Played over four rounds, the game rounds consist of two phases: Auction and Production. 6-8 companies are laid out during the auction, with players bidding on which company they want to add to their corporate empire. However, both the winning and losing bidders gain something at the end of the auction. The high bidder claims the company while the lowest bidder receives compensation.
During the production phase players can use the company cards obtained during the auction rounds to produce or process valuable resources. By carefully managing when to produce, when to process, and what companies to bid on, players strive to end up with the most money after four round.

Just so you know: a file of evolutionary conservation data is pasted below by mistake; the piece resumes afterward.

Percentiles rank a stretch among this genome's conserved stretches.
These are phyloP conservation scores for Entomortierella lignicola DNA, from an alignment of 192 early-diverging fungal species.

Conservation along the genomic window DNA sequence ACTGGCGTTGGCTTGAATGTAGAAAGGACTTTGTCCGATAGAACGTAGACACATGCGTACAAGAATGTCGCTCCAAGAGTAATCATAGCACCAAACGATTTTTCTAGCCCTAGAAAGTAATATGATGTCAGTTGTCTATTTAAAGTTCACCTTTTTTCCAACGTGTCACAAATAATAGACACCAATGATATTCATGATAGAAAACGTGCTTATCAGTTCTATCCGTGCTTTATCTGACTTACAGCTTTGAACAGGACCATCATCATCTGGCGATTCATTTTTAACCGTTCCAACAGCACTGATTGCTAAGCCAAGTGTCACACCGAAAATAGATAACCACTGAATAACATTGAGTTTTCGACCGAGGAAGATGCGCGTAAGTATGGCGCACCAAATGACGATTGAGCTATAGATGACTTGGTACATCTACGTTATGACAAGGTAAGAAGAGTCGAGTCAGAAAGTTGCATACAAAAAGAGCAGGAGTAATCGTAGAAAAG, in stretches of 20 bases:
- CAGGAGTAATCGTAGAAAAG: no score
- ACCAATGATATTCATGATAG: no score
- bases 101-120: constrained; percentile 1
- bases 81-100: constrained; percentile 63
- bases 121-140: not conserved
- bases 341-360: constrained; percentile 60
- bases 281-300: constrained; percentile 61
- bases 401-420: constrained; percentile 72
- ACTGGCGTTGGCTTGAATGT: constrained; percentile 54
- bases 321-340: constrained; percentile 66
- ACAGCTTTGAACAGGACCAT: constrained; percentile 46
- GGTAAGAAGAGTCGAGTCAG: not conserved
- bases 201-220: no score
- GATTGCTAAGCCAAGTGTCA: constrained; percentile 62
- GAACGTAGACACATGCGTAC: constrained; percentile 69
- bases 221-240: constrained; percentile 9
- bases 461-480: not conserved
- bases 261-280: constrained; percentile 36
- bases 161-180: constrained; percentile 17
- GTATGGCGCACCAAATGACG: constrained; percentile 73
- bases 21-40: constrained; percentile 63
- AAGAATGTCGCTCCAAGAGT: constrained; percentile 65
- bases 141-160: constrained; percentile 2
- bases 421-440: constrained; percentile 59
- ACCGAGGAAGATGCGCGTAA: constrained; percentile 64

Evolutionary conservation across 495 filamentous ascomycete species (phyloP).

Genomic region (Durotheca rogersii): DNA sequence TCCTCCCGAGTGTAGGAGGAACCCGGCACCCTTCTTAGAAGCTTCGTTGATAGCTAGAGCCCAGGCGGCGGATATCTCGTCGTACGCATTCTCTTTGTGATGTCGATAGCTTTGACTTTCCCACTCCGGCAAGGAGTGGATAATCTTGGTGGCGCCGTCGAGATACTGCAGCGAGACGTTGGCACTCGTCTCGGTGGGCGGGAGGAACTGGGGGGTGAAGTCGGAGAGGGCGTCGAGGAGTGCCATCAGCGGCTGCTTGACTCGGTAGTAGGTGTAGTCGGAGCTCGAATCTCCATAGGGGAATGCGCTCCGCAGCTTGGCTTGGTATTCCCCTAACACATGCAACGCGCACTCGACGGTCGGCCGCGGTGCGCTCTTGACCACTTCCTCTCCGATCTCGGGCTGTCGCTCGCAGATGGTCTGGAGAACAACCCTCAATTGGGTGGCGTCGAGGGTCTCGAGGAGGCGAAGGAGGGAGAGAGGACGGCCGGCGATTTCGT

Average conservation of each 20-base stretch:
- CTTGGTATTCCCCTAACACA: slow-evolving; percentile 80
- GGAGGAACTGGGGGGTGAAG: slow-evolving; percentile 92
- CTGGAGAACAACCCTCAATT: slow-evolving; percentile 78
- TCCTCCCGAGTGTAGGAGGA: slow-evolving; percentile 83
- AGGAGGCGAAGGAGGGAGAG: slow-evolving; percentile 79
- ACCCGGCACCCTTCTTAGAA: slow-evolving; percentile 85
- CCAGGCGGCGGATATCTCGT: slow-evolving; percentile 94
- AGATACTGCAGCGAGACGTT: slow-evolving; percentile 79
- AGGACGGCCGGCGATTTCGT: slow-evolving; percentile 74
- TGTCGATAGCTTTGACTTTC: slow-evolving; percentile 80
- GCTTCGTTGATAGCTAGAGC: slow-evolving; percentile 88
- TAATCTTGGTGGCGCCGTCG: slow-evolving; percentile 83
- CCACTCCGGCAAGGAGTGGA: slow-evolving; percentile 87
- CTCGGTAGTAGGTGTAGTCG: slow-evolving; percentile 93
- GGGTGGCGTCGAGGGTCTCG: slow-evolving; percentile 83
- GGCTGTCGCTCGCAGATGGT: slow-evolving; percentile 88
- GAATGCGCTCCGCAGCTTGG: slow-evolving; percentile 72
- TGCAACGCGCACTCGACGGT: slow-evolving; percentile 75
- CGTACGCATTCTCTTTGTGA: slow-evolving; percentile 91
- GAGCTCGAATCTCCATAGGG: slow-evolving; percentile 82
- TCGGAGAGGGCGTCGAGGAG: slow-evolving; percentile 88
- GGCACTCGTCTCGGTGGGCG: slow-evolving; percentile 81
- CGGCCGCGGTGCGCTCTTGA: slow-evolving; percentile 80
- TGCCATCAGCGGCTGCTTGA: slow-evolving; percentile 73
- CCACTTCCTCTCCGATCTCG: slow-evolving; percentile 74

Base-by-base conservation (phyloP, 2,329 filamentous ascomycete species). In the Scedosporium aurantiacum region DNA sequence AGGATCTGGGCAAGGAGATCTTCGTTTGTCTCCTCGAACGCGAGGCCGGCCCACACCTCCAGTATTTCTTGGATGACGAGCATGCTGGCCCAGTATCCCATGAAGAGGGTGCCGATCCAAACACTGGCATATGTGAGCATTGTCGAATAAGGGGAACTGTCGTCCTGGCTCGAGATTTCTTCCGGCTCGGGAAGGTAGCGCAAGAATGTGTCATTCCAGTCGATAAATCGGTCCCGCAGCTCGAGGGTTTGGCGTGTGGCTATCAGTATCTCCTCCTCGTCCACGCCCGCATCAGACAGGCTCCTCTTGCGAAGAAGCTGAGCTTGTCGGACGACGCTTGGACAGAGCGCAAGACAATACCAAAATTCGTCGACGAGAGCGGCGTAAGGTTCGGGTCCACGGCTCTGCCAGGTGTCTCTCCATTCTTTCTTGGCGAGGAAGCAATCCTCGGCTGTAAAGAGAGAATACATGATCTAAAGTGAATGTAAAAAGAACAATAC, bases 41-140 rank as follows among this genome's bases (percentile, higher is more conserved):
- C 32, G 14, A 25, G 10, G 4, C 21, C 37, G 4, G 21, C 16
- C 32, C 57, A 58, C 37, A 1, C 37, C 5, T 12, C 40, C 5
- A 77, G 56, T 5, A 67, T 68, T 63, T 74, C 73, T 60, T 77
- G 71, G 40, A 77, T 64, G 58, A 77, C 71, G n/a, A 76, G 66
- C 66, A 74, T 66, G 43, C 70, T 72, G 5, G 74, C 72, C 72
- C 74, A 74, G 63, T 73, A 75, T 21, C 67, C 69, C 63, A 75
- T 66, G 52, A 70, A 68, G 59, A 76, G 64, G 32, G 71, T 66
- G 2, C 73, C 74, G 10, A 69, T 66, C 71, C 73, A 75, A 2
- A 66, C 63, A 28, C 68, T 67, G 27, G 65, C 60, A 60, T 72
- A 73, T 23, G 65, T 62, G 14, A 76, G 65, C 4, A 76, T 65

1. Genotype: A Mendelian Genetics Game
|Number of Players||1-5|
|Designer(s)||John Coveyou, Paul Salomon, Ian Zang|
The game that most people hadn't heard of, both before it was released and afterwards, is also our pick for the best game of the year. It's always great to stumble across a surprisingly great game, and Genotype is just that. To top it off, there are legitimate educational elements to this game that feel organic and a logical part of the game, making this title even more unique.
Grab a trowel and start breeding pea plants as you try to become a master geneticist. Genotype is a worker placement and dice drafting game that has players managing pea plant cards, managing traits, upgrades, breeding and more. The player who manages to build their dice pool to improve their chances of getting the right traits to combine into new plants will score the most points and become the best geneticist!
A unique game of strategic worker placement, dice drafting and interesting scientific educational elements that don't feel forced, Genotype is our pick for best board game of the year!